Photo by Davey Spens
May 01 2015
Erin Spens is a book-hoarding, travel-writing, coffee-drinking, obsessive- cleaning city hopper.
Not many people know that Boat Magazine is run out of my living room.
Failure is subjective.
Tomorrow, I will continue worrying about Issue 08 printing correctly and whether I missed any mistakes before sending it to print. This will go on until I can see a physical copy, and then I’ll be excited about it (and finally sleep again).
Erin Spens is in search of stories with grit. She runs the biannual and exceptionally nomadic publication, Boat, which is part travelogue and part sociocultural study. Each issue zeroes in on a different city, and the title actively eschews the travel mag norm of branded, canned luxo-wanderlust. And by favoring deep reads and complex, rich storytelling, the magazine steps well beyond vicarious tourism in favor of full-on cultural immersion. The point is precisely not to make a spectacle of any subject city. Rather, Spens’ inside-out approach helps to unearth and relay a place’s truest elements, from politics to sanguine stories of personal interest.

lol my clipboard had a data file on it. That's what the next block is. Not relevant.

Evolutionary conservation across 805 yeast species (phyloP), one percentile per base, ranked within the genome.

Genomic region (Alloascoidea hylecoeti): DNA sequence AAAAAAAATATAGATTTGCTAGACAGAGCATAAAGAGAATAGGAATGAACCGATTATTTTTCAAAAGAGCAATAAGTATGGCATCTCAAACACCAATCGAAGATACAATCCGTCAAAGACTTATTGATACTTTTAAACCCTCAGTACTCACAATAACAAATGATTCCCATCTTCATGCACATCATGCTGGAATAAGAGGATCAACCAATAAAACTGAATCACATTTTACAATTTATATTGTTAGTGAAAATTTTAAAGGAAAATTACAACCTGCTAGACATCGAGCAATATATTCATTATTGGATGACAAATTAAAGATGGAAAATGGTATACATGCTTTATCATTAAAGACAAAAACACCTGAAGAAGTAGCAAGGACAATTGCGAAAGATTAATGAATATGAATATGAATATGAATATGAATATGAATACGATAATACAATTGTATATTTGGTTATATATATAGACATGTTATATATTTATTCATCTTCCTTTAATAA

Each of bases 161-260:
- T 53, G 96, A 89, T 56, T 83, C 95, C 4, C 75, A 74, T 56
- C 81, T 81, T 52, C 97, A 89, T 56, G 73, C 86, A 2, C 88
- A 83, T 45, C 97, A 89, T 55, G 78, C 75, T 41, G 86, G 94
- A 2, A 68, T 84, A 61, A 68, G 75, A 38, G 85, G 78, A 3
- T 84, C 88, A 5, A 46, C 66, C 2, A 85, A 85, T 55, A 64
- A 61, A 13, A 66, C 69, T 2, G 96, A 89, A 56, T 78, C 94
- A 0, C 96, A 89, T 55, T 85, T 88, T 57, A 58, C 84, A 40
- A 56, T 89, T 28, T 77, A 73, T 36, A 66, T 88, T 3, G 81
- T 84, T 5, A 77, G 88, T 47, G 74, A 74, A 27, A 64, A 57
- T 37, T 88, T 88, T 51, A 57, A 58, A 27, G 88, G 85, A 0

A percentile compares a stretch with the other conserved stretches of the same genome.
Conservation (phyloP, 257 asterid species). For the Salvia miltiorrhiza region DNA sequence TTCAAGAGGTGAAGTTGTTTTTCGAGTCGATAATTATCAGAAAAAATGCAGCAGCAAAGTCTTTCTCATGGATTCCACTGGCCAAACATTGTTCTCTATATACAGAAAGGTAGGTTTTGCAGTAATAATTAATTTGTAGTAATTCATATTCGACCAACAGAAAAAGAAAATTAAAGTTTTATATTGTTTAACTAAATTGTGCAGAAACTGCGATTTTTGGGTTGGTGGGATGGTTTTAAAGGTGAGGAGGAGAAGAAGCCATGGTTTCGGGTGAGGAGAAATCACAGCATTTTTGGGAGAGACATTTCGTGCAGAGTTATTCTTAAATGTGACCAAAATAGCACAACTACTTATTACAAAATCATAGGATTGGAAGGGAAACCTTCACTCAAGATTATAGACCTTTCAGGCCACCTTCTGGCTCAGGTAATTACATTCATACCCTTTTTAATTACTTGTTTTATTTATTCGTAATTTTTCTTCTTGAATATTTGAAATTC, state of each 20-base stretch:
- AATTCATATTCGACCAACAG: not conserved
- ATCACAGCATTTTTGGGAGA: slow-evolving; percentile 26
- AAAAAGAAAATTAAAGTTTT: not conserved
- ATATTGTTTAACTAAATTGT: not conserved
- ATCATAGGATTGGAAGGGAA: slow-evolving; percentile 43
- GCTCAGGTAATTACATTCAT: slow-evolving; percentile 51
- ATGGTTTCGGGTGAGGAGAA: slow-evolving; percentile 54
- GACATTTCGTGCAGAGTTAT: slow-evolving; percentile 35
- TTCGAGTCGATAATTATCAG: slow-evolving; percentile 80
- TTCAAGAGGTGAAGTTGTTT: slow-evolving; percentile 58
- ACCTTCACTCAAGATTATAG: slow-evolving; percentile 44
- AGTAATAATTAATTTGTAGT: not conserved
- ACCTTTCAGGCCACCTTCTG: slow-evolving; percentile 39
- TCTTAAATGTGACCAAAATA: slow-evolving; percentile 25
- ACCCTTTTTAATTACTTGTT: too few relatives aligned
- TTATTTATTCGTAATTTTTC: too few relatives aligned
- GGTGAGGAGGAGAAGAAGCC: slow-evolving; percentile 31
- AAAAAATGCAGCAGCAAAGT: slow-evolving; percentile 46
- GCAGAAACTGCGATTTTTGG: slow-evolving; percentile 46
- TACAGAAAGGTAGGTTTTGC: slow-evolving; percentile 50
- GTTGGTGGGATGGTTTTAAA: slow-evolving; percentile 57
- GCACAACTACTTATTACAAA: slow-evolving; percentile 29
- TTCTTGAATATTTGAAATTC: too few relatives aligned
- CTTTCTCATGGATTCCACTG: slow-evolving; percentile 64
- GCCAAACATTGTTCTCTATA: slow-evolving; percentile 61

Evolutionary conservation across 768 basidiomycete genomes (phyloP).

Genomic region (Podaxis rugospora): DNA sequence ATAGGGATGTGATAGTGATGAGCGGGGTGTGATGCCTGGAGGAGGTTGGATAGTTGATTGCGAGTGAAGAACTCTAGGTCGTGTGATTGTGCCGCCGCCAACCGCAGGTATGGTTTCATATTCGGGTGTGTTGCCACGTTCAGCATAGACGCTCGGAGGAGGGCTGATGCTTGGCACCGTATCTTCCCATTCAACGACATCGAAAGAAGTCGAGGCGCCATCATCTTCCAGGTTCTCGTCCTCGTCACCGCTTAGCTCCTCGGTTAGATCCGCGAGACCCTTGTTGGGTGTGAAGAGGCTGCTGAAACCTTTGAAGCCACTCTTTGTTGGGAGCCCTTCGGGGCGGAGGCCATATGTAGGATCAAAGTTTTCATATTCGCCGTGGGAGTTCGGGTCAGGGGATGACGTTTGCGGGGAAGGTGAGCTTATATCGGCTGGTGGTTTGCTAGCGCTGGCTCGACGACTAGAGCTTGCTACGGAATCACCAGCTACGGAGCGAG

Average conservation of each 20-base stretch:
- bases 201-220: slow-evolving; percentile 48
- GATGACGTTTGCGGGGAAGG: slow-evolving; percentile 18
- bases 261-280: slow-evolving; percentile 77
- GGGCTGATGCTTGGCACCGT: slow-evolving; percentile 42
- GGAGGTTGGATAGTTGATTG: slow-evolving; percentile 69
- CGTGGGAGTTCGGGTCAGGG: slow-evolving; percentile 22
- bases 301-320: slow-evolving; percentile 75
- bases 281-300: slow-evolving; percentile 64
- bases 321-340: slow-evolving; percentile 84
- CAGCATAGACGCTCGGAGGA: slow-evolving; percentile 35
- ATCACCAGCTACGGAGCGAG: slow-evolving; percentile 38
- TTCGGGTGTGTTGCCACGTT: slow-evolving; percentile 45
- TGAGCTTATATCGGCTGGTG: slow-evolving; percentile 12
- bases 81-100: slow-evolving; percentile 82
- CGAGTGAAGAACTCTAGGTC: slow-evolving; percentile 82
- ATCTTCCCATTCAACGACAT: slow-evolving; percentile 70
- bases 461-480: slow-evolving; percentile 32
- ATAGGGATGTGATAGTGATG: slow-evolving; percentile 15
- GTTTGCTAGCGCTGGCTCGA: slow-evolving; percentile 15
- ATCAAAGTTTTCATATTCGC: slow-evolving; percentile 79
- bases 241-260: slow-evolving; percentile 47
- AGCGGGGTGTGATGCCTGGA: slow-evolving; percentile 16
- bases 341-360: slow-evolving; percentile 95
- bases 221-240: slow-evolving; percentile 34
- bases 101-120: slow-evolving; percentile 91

Twice a year, the entire publication team packs up and moves to an urban locale of choice—so far they’ve done Sarajevo, Detroit, London, Athens, Kyoto, Reykjavik and Lima, respectively, and Los Angeles is fresh off to press as we write this. It can all sound a bit exhausting, but for Spens, who has claimed home in Iowa City, New York, Istanbul, London and now Los Angeles, each issue offers a new opportunity to realign her perspective on the world. It is a noble pursuit, and one that resonates through each issue of Boat.
It is a testament to independent publishing that a magazine can operate under its own creative guidance, and that an earnest storyteller like Spens can work tirelessly at bringing little bits of the world directly to the reader. Boat is exceptional because it operates outside the shackles of a static geography. And Spens not only depicts the ethos of a movement, she embodies it.